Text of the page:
Leiomyoma of the uterus

by Jason Wasserman MD PhD FRCPC
June 7, 2022

About this article: This article was created by doctors to help you read and understand your pathology report for leiomyoma of the uterus. If you have any questions about this article or your pathology report, please contact us.

What is a leiomyoma of the uterus?

A leiomyoma is a non-cancerous tumour that starts in the wall of the uterus. The tumour is made out of a specialized type of tissue called smooth muscle. Leiomyomas are very common tumours and they usually occur in women between 20 and 50 years old. Leiomyomas can start anywhere in the myometrium. Those that grow near the serosa are called subserosal. Those that grow near the endometrium are called submucosal. Another name for leiomyoma is a fibroid.

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What are the symptoms of a leiomyoma in the uterus?

These tumours can bulge into the inner cavity of the uterus where they can cause bleeding or even interfere with pregnancy. Although they are benign, leiomyomas can grow to be very large which can cause pain and pressure on surrounding organs such as the bladder.

How is the diagnosis of leiomyoma in the uterus made?

Leiomyomas are often diagnosed after the uterus has been removed, often for other conditions such as cancer of the cervix, endometrium, or ovaries. In this situation, if a leiomyoma is identified in the uterus, the report will simply include leiomyoma in the diagnosis section without providing additional information about the leiomyoma.

If the uterus is removed for the purpose of removing a leiomyoma (or multiple leiomyomas), the diagnosis may include additional information although the amount and type of information provided vary between pathologists and hospitals.

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Tumour infarct or degeneration

Some leiomyomas grow so large that blood cannot get to all of the cells in the tumour. The cells that do not receive blood undergo a type of cell death called necrosis and the area of the tumour that dies is described as an infarct. Infarcts are very common in leiomyomas that have been treated with hormone therapy or embolization.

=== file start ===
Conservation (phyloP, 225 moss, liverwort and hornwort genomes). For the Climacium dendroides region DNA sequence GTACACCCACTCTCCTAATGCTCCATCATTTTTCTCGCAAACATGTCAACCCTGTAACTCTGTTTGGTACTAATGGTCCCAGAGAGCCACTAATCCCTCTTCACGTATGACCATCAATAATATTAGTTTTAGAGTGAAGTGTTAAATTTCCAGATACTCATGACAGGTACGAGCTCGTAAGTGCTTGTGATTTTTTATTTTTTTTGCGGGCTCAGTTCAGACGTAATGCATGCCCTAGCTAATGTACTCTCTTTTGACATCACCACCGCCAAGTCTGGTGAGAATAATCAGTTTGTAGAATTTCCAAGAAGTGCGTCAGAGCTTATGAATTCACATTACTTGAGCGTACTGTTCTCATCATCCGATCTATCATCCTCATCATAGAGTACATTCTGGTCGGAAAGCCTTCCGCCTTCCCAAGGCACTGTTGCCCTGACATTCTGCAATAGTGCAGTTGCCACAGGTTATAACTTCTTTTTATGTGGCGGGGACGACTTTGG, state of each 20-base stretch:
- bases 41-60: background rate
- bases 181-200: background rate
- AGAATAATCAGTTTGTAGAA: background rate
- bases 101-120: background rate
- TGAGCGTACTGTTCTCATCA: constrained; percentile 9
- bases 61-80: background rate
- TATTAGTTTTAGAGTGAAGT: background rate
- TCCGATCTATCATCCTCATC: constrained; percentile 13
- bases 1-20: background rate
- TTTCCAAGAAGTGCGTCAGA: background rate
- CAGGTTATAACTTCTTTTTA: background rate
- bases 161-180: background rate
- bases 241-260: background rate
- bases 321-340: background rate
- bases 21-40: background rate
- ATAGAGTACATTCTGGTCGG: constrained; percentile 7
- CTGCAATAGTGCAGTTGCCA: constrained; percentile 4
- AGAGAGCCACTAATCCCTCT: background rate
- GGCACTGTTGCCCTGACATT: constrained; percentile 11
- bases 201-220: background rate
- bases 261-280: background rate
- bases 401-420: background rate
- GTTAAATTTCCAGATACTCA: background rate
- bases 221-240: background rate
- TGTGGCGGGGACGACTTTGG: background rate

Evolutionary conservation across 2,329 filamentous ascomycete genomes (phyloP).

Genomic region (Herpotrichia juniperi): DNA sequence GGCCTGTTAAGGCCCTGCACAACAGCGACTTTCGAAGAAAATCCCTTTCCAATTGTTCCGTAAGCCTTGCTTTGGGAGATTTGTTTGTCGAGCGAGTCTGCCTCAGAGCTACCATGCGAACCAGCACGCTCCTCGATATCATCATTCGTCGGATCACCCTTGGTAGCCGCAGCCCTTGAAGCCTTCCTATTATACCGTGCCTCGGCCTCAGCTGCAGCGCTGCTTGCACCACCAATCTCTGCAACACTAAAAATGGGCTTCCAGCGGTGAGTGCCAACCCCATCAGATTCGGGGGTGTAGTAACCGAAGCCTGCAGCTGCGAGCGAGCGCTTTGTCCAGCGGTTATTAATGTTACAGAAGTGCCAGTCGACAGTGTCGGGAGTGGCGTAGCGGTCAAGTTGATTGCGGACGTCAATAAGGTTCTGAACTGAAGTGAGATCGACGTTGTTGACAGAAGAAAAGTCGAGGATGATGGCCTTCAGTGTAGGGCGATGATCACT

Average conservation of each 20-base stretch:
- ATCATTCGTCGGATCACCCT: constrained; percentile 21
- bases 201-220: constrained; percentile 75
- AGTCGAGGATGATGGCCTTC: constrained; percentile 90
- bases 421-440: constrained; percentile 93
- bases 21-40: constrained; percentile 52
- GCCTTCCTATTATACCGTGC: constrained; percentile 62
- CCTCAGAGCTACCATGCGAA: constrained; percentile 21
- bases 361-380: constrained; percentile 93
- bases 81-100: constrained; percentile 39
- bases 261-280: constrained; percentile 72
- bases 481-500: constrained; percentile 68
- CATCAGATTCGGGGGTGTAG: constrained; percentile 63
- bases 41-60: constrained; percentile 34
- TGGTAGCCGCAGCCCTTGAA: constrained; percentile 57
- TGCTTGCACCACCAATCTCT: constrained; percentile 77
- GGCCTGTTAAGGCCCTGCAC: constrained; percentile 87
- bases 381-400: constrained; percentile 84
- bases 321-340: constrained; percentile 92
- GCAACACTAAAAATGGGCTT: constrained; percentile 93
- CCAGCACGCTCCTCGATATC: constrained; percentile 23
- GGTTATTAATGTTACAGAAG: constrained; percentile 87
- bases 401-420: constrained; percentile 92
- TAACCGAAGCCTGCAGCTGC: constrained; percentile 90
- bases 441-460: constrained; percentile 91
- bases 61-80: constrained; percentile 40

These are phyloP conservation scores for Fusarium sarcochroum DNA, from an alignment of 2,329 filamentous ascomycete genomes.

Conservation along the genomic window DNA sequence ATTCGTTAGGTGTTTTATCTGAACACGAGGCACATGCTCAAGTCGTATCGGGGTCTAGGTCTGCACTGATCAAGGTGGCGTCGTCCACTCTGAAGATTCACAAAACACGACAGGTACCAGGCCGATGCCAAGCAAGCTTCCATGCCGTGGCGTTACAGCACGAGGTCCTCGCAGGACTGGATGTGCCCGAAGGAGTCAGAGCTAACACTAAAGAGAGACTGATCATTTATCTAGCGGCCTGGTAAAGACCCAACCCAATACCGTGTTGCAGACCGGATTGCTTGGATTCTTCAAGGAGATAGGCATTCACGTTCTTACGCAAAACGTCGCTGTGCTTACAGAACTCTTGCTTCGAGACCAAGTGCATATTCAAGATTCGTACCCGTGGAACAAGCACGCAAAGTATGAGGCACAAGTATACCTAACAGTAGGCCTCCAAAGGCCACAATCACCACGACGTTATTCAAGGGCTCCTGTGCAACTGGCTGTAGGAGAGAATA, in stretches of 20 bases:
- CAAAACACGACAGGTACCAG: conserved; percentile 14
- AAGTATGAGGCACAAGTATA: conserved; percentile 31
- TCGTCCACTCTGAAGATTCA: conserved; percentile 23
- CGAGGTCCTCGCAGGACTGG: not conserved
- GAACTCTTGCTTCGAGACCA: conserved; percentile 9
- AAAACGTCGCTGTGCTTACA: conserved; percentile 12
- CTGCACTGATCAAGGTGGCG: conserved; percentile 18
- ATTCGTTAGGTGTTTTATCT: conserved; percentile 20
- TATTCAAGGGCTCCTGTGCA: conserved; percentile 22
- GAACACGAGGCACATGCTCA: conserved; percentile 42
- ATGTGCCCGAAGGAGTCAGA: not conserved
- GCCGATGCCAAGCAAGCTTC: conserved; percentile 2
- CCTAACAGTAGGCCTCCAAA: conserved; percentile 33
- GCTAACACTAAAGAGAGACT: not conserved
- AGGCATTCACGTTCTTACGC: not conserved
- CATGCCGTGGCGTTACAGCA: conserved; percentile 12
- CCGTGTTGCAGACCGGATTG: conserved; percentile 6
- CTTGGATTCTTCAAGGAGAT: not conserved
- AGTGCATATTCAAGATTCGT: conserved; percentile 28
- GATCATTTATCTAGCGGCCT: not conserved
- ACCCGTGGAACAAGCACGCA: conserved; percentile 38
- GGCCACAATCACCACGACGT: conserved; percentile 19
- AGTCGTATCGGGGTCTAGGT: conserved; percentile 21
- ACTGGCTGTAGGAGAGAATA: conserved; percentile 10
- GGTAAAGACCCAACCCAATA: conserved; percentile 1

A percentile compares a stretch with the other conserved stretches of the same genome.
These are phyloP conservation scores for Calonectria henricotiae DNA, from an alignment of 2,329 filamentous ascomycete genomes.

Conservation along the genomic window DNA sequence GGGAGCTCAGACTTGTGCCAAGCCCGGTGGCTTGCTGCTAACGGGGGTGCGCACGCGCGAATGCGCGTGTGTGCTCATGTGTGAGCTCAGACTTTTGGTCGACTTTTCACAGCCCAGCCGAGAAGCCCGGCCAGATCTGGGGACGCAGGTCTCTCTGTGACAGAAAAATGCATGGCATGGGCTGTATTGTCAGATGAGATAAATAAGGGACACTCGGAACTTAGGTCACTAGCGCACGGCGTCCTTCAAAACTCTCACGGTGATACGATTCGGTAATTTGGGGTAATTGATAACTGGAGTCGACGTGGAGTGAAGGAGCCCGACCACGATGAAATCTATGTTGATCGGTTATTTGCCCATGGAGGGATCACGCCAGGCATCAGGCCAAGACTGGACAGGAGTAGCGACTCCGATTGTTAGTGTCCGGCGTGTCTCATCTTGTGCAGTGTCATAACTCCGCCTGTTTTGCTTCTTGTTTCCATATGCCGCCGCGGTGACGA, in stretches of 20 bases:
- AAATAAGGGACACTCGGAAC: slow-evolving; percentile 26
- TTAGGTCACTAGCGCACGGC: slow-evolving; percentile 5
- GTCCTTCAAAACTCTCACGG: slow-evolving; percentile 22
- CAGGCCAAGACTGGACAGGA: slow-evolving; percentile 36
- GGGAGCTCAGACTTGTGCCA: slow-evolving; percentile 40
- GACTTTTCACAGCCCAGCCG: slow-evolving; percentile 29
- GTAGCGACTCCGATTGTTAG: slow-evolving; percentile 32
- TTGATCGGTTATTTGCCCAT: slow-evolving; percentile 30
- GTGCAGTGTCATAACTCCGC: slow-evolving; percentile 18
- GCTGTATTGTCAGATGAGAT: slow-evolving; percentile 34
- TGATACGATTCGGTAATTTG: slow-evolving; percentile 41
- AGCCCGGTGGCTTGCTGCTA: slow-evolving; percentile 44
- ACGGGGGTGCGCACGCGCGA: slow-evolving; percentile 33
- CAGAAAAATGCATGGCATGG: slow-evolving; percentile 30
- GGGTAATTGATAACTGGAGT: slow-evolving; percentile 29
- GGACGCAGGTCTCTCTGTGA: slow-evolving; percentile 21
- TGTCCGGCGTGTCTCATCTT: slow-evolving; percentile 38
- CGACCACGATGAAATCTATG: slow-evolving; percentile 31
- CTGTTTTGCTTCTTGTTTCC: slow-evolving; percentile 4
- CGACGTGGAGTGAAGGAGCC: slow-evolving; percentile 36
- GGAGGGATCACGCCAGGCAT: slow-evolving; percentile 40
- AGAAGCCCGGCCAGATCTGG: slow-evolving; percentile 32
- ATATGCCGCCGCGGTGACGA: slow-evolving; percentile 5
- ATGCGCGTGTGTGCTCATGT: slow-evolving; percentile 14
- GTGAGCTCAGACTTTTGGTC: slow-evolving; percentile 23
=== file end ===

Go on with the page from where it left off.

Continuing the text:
In other cases, the cells do not die but the tumour shows signs of ageing that pathologists describe as degeneration. Some reports may use words like hydropic or hyaline to describe the degenerative changes seen in the tumour. Both infarcts and degeneration are common in leiomyomas and are not associated with a worse prognosis.

Mitotic activity

Cells divide in order to create new cells. This process is called mitosis and a cell that is dividing is called a mitotic figure. Dividing cells are seen in some leiomyomas and if present, the number of mitotic figures may be included in your report.


The tumour cells in a leiomyoma usually look very similar to normal smooth muscle cells. However, when examined under the microscope, some tumour cells may look different. Atypical tumour cells are larger and darker than normal muscle cells. Atypical cells are often seen in very large leiomyomas. Although they look abnormal, atypical tumour cells are not cancer cells and are not associated with a worse prognosis.

Cellular leiomyomas

A cellular leiomyoma is a tumour that has more cells than the average leiomyoma. Despite the increased number of cells, the tumour is still non-cancerous.

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